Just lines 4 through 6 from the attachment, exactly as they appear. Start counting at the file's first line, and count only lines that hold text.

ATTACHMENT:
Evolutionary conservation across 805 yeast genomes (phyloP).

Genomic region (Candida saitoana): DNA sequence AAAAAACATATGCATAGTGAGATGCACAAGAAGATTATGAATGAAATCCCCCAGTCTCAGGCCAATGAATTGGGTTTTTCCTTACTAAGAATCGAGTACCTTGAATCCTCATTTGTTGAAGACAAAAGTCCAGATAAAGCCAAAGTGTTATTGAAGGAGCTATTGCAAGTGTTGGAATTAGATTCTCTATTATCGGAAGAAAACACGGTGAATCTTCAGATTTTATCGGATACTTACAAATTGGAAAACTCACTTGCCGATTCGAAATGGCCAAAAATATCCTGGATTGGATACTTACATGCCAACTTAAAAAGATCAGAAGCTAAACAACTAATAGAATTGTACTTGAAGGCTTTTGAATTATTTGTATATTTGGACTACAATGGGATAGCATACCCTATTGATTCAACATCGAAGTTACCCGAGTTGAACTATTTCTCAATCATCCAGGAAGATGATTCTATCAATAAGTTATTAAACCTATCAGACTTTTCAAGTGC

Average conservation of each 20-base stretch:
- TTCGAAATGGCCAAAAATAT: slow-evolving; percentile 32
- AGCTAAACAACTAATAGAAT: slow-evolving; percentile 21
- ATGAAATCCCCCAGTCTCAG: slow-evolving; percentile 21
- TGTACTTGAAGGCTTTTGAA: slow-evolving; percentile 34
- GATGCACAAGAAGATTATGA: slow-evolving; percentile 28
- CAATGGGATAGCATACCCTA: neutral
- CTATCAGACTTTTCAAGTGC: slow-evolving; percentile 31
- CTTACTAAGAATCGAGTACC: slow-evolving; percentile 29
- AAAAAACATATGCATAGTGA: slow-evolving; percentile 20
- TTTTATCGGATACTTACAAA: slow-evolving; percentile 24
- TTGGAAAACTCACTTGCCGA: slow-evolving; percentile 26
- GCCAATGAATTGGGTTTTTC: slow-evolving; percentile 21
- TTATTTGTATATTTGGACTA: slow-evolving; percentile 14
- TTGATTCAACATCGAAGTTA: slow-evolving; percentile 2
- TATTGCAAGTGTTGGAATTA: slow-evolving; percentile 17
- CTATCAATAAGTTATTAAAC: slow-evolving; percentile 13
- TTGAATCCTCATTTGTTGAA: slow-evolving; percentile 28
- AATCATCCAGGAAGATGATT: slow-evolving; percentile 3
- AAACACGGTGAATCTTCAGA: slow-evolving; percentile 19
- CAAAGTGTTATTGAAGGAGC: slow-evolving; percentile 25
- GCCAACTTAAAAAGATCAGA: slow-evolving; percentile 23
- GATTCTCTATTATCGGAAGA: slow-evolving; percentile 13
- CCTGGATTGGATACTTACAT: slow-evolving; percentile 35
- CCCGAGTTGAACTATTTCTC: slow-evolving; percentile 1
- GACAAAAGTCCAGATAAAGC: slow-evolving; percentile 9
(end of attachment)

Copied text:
- TTCGAAATGGCCAAAAATAT: slow-evolving; percentile 32
- AGCTAAACAACTAATAGAAT: slow-evolving; percentile 21
- ATGAAATCCCCCAGTCTCAG: slow-evolving; percentile 21